Blog

Where we discuss our work, thoughts, and process

Tutorial: A jQuery Slideshow for a Good Cause

We recently launched a site for a new non-profit called Striving for More. The project was a lot of fun. The site is great-looking, has some cool features, and more importantly it was for a good cause.

In this post, I am going to cover one of the more important features of the site: an interactive gallery that tells Colleen's Story. I'll breakdown how it was built and the reasons for doing some of the things the way I did. It ends up being very simple and a great example of the power that can be had by combining and tweaking jQuery plugins.

Here is the final product so you can see where this is headed:

What is it?

Colleen's Story is a simple slideshow that can be navigated in any order with an introduction screen. Each slide has a nice navigation button, some narrative and a cool graphic. Because we didn't want the navigation to move around, the content needed to scroll in place, another requirement. For something that looked this good, overflow: auto; wouldn't cut it. After doing some looking around, I decided to use the following plugins for the project:

  • Cycle - This is one of my favorite plugins. If you haven't checked it out you need to. With some improvments that have come in the last 6 months or so it is the only plugin you'll ever need for rotating content. We've rolled our own cycle-like jquery code in the past, but that is rarely necessary. On this project, Cycle will handle all of the slide transitions as well as the navigation.
  • jScrollPane - I'm not generally a fan of replacing the default behavior of browsers, but this situation required it. I played around with serveral plugins before settling on this one which seems to have the fewest downsides.

The HTML

To use these plugins will require that we structure our html in a certain way. Here is how it is setup:

<div id="gallery">
	<div id="gallery-intro">
		[Introduction Content]
		<a href="javascript:void(0);" id="startslides">Begin</a>
	</div>
	<div id="gallery-slides" class="hidden">
		<ol>
			<li id="slide-[slidenum]">
				<div class="slide-content">
					<h2>[Slide Title]</h2>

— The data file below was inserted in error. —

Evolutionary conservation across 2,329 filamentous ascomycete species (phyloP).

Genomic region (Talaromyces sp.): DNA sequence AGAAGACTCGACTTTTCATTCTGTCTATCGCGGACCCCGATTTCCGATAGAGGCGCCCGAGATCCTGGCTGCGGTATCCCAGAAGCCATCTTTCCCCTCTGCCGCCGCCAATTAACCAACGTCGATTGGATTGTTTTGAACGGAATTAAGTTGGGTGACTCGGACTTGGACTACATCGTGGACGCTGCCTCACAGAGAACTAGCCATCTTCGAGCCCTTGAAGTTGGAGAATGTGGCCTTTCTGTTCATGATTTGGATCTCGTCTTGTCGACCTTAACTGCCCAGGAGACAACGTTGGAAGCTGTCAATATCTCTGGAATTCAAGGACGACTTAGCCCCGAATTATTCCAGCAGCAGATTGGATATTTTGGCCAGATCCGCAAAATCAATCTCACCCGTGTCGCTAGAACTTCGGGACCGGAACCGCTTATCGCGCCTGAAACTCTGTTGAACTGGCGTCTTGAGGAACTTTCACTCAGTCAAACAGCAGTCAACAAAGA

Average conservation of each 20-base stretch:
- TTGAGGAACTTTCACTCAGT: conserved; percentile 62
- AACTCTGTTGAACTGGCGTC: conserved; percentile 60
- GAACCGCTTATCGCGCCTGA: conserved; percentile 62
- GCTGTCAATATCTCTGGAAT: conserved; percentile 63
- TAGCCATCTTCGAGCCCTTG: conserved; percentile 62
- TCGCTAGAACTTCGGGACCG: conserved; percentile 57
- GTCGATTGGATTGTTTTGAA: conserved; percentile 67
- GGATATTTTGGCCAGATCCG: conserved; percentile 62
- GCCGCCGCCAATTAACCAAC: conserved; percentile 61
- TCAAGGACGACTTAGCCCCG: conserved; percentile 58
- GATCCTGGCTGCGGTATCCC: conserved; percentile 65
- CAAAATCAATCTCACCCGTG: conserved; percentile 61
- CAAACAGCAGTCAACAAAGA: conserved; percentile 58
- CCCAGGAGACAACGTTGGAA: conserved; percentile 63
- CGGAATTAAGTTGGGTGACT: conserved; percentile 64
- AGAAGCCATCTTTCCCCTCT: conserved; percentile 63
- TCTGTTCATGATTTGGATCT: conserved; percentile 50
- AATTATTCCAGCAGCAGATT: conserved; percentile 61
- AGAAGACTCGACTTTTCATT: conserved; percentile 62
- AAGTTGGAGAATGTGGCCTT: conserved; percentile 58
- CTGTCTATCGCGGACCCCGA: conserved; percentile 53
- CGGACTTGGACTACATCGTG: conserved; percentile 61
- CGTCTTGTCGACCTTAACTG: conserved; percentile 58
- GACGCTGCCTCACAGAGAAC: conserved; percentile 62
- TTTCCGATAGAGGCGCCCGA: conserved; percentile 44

<div class="scroll-content">
					[Slide Content]
					</div>
				</div>
				<img class="slide-image" src="[Slide Image]" alt="" />
			</li>
			...
		</ol>
	</div><!-- gallery-slides -->
	<div id="gallery-nav">
		<ol>
			<li id="slide-1-nav">1. Monkey</li>
			<li id="slide-2-nav">2. Necklace</li>
			<li id="slide-3-nav">3. IV Beads</li>
			<li id="slide-4-nav">4. Bag</li>
			<li id="slide-5-nav">5. Blistex</li>
			<li id="slide-6-nav">6. Notebook</li>
			<li id="slide-7-nav">7. Pink Hair</li>
		</ol>
	</div><!-- gallery-nav -->
</div><!-- gallery -->

There are some things to point out here:

    • The Gallery Intro

      Before the slideshow is shown, a description of its purpose is shown. This is grouped independently of the slides. The plan is to make this disappear once the slideshow is started.

The group of slides

All Cycle asks for is a group of slides that are children to one element. In this case it is the ol. We'll end up calling cycle on "#gallery-slides ol". Also notice that I have given this the class "hidden". I do this so that I can hide the slides with css rather than javascript. This is important to do, otherwise while the page loads they will flash.

  • The Navigation

    Cycle provides a navigation (pager) generator. For this project I wanted to have all of my html in one place and give good text descriptions for each slide. Having this dynamicly match the number of slides didn't matter either because these were set in stone. Instead, I just used an id attribute convetion so I could write some simple javascript to link the navigation to the slides.

  • Scroll-Content Class

    I wrapped the content of each slide in a container with the class "scroll-content". This is so that we can target it if necessary using the jScrollPane plugin.

The CSS

A concern with this site due to the texture used was download size. While the end result is not perfect, it was taken into consideration when putting this together. The overall strategy was to use one background image for the slideshow frame and let the slide text, images and navigation float over it. One concession was to also include some of the background in the slide images. While this made for some redundant information, the use of jpg compression instead of a 24-bit or even 8-bit png more than made up for it. Finally, sprites were used for the navigation.

Here is the major layout css:

/* Container */
#gallery { position: relative; width: 696px; height: 494px; background: url('gallery-background.jpg'); }

/* Intro Container */
#gallery-intro { position: absolute; top: 8px; left: 9px; height: 268px; width: 459px; padding: 70px 110px;
				font: italic 16px Georgia,serif; color: #1e5584; line-height: 32px; text-align: center; }
#gallery-intro strong { color: #bc9906; display: block; font-weight: normal; }
#startslides { width: 116px; height: 30px; display: block; margin: 20px auto; background: url('gallery-begin.jpg'); text-indent: -9999em; }

/* Slides */
#gallery-slides { position: absolute; top: 8px; left: 9px; height: 408px; width: 679px; overflow: hidden; background: transparent; }
#gallery-slides ol { position: absolute; top: 0; left: 0; list-style: none; margin: 0; padding: 0; width: 679px; height: 408px; background: transparent; }
#gallery-slides ol li { width: 629px; height: 338px; padding: 25px; }

/* Slide Components */
#gallery-slides .slide-content { width: 340px; padding-right: 20px; height: 338px; line-height: 18px; z-index: 2; }
#gallery-slides .scroll-content { overflow: auto; width: 320px; padding-right: 20px; height: 315px; }
#gallery-slides .slide-content p { margin: 6px 0; }